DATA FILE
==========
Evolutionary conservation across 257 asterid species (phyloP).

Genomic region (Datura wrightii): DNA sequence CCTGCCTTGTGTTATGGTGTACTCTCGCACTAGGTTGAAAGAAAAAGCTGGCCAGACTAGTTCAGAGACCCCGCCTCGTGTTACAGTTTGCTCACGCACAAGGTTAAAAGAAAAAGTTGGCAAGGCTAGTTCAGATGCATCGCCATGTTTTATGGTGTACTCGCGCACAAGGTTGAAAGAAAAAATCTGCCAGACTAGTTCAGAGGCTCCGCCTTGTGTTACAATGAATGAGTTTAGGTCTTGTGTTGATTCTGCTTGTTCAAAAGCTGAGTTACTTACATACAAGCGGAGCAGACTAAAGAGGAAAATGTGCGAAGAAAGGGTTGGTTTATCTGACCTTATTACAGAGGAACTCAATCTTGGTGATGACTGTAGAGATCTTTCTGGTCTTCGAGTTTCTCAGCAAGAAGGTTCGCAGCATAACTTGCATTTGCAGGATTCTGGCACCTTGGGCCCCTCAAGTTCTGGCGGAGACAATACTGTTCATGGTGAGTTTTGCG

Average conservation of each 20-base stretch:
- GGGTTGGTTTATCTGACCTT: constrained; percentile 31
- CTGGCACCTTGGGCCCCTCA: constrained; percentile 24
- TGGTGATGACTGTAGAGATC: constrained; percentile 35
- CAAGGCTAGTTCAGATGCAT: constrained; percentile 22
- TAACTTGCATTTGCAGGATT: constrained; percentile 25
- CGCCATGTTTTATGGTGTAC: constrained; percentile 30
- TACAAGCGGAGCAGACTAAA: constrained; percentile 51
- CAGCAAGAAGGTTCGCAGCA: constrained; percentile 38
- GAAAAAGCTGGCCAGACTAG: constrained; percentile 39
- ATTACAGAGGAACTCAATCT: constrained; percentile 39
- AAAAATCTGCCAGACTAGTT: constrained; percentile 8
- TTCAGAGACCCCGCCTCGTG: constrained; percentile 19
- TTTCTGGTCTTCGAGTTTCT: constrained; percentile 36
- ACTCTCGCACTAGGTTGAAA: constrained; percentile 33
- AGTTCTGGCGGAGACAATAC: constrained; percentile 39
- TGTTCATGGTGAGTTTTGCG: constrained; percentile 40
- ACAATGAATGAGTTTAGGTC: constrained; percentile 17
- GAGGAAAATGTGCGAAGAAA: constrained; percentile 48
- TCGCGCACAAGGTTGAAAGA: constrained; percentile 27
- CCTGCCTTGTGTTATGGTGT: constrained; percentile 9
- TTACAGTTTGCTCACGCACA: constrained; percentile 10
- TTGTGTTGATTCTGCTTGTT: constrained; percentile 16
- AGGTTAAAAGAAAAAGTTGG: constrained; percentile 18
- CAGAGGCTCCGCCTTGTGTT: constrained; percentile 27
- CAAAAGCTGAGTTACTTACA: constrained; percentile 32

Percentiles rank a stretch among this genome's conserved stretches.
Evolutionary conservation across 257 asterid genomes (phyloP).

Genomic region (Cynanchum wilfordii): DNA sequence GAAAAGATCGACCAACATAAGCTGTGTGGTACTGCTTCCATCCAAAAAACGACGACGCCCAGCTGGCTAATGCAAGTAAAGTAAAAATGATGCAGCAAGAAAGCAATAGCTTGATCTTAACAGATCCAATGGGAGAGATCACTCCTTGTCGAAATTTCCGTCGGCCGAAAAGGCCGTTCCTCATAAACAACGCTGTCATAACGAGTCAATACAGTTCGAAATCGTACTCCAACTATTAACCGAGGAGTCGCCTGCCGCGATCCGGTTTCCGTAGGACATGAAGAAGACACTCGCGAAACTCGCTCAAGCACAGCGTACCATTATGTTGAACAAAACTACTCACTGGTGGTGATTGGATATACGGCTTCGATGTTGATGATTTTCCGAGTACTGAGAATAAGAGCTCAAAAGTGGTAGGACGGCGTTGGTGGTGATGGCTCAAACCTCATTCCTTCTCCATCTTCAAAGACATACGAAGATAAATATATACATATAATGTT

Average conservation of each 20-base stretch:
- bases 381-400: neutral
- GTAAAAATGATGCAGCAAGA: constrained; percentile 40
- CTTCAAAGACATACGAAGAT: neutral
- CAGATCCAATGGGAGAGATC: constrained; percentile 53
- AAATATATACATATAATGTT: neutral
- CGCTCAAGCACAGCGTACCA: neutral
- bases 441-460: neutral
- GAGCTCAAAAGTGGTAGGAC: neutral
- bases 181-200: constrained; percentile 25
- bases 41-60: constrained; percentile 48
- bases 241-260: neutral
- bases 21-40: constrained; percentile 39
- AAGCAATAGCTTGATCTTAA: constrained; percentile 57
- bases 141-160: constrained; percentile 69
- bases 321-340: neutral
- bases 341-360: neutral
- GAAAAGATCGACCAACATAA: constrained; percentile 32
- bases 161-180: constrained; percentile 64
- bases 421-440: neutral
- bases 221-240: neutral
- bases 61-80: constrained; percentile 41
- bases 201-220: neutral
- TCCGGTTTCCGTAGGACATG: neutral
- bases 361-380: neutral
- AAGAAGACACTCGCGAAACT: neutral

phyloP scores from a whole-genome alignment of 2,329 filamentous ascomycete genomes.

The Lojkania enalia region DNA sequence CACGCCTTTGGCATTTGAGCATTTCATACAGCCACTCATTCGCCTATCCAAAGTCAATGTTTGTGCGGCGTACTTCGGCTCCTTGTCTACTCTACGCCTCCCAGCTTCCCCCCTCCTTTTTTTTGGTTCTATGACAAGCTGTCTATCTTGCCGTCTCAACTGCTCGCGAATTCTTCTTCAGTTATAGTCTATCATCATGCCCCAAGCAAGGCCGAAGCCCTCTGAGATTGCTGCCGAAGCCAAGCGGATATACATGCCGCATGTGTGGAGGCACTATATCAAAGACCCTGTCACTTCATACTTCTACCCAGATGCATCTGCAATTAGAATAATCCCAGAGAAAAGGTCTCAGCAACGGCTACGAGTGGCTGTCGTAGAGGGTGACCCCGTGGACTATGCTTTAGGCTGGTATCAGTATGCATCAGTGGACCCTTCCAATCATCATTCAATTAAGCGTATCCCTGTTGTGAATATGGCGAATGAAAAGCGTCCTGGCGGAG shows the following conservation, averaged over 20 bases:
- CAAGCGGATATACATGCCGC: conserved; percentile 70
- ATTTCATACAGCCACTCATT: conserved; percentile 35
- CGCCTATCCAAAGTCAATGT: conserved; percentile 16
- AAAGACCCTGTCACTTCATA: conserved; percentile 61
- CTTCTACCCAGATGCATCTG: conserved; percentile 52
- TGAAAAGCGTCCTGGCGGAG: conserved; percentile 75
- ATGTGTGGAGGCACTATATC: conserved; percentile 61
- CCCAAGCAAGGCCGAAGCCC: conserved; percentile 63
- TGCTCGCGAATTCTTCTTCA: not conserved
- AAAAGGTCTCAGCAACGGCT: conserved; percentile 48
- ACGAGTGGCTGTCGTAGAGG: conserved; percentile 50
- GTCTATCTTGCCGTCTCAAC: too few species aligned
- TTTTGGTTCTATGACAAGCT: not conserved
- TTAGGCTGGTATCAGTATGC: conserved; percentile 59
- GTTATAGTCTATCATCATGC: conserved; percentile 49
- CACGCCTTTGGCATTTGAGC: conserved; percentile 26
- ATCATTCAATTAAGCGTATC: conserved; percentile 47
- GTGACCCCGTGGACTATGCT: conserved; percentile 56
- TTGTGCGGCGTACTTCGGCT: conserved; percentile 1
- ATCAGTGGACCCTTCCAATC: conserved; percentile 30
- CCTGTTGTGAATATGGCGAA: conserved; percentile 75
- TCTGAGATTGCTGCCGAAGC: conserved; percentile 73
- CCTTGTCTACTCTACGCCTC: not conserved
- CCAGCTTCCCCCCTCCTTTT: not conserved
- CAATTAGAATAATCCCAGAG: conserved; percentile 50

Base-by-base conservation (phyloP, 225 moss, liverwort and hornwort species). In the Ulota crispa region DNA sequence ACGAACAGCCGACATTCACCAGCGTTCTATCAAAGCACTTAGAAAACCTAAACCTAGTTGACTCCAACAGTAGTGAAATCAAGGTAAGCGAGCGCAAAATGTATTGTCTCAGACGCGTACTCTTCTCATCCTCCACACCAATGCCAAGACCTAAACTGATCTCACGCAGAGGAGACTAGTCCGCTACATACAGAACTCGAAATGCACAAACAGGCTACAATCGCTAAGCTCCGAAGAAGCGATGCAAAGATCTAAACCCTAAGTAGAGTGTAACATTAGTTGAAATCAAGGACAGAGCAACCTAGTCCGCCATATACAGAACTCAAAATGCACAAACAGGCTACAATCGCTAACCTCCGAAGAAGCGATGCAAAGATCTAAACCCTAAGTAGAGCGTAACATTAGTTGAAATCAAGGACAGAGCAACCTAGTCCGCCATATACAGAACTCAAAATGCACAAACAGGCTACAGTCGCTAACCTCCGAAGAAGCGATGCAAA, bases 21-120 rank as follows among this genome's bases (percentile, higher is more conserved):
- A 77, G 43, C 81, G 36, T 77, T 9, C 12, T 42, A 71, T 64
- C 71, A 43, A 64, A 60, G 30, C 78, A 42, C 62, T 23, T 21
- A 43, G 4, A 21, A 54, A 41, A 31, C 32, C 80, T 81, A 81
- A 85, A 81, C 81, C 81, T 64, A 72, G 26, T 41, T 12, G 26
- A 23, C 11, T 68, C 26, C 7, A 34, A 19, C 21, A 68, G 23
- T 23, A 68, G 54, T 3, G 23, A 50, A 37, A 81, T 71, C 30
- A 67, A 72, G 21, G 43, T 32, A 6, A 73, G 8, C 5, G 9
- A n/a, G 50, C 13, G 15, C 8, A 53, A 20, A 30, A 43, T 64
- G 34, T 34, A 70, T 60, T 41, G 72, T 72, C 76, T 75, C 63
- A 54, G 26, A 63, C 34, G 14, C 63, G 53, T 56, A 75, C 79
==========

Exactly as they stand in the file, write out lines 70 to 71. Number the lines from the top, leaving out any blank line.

- ACGAGTGGCTGTCGTAGAGG: conserved; percentile 50
- GTCTATCTTGCCGTCTCAAC: too few species aligned